Since 1955, when the Army began accepting Airmen into its school, nearly 300 Airmen across different Air Force Specialty Codes have earned the Ranger tab. 1st Lt. Chelsey Hibsch joined those ranks and became the first Air Force female Airman to earn the tab. She pinned on her tab at the Army’s Ranger school graduation held at Fort Benning, Georgia.
The Army Ranger Course is one of the Army’s toughest leadership courses, with a concentration on small-unit tactics and combat leadership. The course seeks to develop proficiency in leading squad and platoon dismounted operations in an around-the-clock, all-climates and terrain atmosphere. Only about half of those attending the Ranger School actually graduate. All of the students go through rigorous challenges, learning more about themselves and their ability to persevere despite adversity.
According to Army Sgt. 1st Class Jeremy Billings, Airborne Ranger and Training Brigade public affairs officer, there are three phases the students go through.
“In the Fort Benning phase, the students become trained on squad operations and focus on ambush and recon missions, patrol base operations and planning before moving on to platoon operations,” said Billings. In the mountain phase, students develop their skills at the platoon level in order to refine and complete their training in the swamp phase. After these three phases, Ranger students are proficient in leading squad and platoon dismounted operations around the clock in all climates and terrain.”
Hibsch, a former enlisted Airman, qualified for a slot in the course by attending the Air Force’s Ranger Assessment Course (RAC) hosted by the Air Force Security Forces Center, then further improved her skills with the Tropic Lightning Academy in Schofield Barracks, Hawaii. RAC is based on the Ranger Assessment Phase week and the first two weeks of the Army Ranger Course.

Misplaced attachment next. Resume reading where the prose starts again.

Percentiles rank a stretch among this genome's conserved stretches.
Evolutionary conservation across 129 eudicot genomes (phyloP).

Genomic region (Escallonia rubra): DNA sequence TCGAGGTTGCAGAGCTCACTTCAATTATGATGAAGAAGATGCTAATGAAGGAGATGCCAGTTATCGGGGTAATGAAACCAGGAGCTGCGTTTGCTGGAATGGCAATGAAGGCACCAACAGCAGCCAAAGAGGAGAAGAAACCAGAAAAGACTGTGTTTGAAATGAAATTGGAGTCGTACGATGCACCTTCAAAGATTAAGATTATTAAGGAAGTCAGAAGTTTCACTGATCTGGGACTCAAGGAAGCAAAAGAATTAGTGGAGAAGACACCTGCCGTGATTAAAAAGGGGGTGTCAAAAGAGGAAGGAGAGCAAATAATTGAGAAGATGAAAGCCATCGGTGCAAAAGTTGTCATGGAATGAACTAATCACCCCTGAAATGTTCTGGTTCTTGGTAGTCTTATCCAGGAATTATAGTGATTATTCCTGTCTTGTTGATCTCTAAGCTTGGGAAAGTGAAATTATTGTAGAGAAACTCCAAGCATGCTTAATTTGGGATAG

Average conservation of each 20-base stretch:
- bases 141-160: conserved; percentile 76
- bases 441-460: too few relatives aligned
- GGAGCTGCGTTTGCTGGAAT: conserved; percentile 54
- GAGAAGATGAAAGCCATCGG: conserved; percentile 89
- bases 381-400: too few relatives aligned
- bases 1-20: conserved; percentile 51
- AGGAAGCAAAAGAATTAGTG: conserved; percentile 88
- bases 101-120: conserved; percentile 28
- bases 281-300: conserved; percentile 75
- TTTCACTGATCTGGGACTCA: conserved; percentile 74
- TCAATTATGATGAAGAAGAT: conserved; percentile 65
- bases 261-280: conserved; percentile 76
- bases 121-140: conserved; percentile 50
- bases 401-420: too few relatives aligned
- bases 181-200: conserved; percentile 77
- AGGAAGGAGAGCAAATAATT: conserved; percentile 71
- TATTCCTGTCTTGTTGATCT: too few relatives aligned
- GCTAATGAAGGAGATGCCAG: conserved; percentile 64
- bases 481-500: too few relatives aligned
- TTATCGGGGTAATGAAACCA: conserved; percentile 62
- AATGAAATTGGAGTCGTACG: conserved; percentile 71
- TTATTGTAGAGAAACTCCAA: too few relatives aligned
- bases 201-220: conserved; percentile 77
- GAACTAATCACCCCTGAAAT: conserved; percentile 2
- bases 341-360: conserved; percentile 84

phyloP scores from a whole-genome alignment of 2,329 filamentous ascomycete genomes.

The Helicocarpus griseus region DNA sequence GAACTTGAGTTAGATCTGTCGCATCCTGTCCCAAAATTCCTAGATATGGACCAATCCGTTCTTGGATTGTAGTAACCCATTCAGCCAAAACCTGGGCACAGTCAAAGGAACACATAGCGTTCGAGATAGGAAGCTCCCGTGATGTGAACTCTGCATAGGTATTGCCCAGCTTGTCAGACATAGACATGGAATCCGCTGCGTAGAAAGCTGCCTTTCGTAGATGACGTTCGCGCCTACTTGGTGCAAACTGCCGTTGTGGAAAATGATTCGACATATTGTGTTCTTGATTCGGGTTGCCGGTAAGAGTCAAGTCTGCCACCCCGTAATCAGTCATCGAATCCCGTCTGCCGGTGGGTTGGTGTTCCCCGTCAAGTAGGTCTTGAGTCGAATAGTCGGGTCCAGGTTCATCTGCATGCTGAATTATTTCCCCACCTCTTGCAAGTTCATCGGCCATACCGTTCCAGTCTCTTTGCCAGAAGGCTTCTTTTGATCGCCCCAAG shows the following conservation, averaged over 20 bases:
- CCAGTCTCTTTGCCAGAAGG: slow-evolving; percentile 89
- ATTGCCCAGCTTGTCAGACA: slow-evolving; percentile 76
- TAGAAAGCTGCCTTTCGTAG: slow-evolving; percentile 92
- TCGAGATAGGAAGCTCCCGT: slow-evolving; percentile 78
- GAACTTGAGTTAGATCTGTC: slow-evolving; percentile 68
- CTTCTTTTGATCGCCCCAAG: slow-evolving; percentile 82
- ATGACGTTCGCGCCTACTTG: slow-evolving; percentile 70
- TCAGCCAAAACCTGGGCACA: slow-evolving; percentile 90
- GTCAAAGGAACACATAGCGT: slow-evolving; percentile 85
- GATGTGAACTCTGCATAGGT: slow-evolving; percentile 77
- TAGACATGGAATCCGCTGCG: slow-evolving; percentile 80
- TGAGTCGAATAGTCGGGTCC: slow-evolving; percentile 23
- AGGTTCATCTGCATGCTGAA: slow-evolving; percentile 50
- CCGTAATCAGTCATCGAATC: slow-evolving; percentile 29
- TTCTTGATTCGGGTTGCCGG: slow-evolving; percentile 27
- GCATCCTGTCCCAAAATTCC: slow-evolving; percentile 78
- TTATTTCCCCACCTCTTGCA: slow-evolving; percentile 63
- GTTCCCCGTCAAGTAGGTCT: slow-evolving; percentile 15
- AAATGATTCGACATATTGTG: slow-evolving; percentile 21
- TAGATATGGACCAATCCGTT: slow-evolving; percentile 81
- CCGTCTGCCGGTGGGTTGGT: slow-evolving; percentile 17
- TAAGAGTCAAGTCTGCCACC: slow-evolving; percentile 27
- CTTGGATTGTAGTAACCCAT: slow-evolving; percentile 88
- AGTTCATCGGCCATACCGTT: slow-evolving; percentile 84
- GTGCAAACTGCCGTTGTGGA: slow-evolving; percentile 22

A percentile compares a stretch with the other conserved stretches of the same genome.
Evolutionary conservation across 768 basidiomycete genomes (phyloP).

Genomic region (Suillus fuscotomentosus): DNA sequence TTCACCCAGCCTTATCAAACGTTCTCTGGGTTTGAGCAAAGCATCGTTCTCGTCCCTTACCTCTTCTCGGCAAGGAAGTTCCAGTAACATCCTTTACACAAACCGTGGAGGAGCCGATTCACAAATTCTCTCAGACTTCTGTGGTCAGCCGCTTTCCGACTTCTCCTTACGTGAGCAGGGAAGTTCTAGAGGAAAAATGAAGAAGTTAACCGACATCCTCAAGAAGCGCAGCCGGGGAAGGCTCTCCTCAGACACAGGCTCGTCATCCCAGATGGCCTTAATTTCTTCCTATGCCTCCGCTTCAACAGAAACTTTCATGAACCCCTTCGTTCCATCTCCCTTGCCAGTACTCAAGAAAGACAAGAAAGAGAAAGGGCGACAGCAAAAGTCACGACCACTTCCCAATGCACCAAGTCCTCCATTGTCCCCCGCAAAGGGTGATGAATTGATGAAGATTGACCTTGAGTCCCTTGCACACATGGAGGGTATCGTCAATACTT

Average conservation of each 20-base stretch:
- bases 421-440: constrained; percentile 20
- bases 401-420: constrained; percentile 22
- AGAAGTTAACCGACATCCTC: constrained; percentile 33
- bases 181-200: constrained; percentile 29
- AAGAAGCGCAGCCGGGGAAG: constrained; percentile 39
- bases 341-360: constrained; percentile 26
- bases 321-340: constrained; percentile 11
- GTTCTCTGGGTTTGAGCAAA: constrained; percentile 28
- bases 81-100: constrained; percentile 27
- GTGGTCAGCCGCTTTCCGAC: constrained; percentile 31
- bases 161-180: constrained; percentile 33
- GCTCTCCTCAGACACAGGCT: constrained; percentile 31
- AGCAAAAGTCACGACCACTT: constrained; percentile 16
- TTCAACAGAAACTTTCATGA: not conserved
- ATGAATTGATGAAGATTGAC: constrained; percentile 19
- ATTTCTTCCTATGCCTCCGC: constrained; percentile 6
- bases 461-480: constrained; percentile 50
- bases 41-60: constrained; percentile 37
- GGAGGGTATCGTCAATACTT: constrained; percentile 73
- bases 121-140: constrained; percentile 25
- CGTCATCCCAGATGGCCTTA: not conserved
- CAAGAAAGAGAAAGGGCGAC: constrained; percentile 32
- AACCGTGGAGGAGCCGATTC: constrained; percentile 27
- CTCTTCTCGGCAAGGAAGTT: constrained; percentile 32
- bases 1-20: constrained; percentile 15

Lt. Col. Walter Sorensen, Air Force Security Forces Center chief of training and Ranger qualified himself, said of Hibsch and the course, “Ranger school is truly not for the weak or faint of heart. It speaks well of all those who persevere to find that inner grit and motivation to push through all that Ranger school throws at them,” he said. “The perspective tabbed Airmen earn serves them well when the mission gets challenging and others look to them to find a way.”
When Hibsch was in the RAC, she talked about how it was “an unmatched learning experience on leadership and followership.” The instructors provide RAC as a stress-oriented battle course for Airmen to develop better leadership and command tools under the mental, emotional and physical strain, improving their resilience and coping mechanisms to better prepare them for the rigors of Ranger school. She told of how lessons learned in RAC could apply to Ranger school because she had an “understanding of how you function when you’re hungry, tired, wet, cold and worse.”
“Then, you have to lead a team of individuals feeling the exact same way,” she said. “You really find out a lot about your teammates and yourself in these stressful situations.”
Hibsch will take her leadership training to a new organization, acting as a flight commander in the 821st Contingency Response Support Squadron at Travis Air Force Base, California, which provided support to Tyndall AFB, Florida, after Hurricane Michael wreaked havoc on that installation last year. Her previous assignment was with the 374th Security Forces Squadron at Yokota Air Base, Japan. She led Pacific Air Force’s 2018 Defender Challenge Team to six event trophies and the overall Defender Challenge Championship.